During this year's Tribeca fest, I had a chance to talk to Paul Soter, director of the noir romcom Watching the Detectives, starring Cillian Muphy and Lucy Liu. Paul's name is already probably familiar to anyone who knows Broken Lizard, but he's intent on branching out as a mainstream writer-director, and his first film is proof that he has the chops. A strange and intriguing mixture of film noir and romcom spoof, Detectives is sure to get a distribution deal and be remembered as one of the festival's success stories -- it's also further proof that Murphy has a Gary Oldman-like ability to disappear in just about any role. The same guy who played an Irish revolutionary in 1916 is now completely convincing as a video store slacker who can't believe his good luck, when a mysterious babe walks into his store and into his life.
The whole time I was watching this movie I thought it was set in L.A., but someone told me that's not the case?
PS: Well, it was shot in New York City, but set to be kind of anywhere. I had originally conceived it to be more like a college town. There's an area where I grew up in Denver where there's a lot of mom and pop indie record stores, comic book stores, kind of places like that. Originally, the idea was that I was going to shoot it in Austin, Texas, and then for various reasons and then it turned out that we had to shoot it in New York. It turned out to be kind of a tricky thing, to come out here and find a way to shoot something in this city, that hopefully didn't look like the city. So we ended up shooting in Brooklyn, Queens, Bayonne, New Jersey, sort of all over the place -- everywhere, but the city. You say there was something in it that made you think of Los Angeles?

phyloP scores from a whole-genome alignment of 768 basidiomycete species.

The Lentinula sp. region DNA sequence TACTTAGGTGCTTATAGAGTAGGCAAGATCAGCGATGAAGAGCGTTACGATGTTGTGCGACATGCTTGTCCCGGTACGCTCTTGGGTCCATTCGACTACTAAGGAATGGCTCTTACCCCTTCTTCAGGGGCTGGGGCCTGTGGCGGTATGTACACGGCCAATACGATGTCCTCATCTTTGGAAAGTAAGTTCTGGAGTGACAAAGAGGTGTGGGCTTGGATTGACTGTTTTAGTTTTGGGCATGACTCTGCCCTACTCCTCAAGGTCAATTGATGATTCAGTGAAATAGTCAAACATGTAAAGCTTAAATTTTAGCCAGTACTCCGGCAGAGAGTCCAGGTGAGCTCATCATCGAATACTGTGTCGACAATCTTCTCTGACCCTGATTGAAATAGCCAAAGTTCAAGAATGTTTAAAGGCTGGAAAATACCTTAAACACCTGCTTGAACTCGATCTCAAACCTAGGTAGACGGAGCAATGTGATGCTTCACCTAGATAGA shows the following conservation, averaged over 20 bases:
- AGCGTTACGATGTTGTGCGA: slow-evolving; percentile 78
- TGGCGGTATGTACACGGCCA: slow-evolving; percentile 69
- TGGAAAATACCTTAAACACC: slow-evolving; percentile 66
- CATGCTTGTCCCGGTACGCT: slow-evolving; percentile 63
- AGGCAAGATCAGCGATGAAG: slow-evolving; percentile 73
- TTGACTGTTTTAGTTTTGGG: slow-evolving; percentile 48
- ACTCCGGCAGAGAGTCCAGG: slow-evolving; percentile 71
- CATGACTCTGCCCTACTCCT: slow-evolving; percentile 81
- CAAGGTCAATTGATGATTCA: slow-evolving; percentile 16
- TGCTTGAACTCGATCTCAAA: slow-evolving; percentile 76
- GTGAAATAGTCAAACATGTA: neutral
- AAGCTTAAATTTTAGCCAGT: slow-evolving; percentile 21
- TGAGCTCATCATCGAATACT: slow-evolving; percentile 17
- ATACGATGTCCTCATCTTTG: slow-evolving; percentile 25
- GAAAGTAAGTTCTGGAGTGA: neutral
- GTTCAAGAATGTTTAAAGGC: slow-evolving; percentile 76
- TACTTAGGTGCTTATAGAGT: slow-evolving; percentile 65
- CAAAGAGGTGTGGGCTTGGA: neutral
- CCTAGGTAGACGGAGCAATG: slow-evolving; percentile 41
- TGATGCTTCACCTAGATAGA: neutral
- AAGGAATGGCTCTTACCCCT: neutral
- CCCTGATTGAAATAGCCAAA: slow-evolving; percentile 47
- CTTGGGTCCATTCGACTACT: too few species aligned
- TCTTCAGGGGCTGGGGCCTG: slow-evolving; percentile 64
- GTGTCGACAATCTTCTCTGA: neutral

It may be just the whole film noir vibe that runs through it, that made me think of L.A.
PS: I'm glad to hear it, because I always hope that I pulled it off and it didn't just look like, around the city.
Did you talk to the actors about actually injecting a film noir vibe into the film, the acting, the dialogue, and so forth? Lucy Liu's character has a very femme fatale thing going on.
PS: Yeah, definitely. I tried to explain to them that a lot of the idea behind making the movie was that you take the dynamic between the male and female that exists in so many film noir movies and try and transplant that into a current film set, in the current day. So, you know, yeah, in terms of Lucy being a sexy, mysterious, possibly dangerous woman and Cillian being this guy who sort of thinks he knows the score, but everyone but he knows that he's being taken for a ride. Yeah, I wanted them to sort of be aware that that's what was going on while they were doing it.
Was it difficult to get Lucy on board?
PS: No, it wasn't. As I was writing it, I was thinking, 'if I can write something for a female character that's pretty different, I thought I'd have a good chance of getting Lucy or somebody like Lucy. I think in comedies, especially romantic comedies, it just seems to me that there's not a lot of juicy female roles that get to generate the comedy, that get to be the ones who come in and pull off some of the big laughs, and I just thought 'you know, if I write something like that, I think or at least I hope that somebody would say 'hey, I don't get to do many chances to do something like this, 'and from what I understand, that's what Lucy responded to about it.
Have you ever known anyone like Lucy's character, who pulls elaborate pranks on people?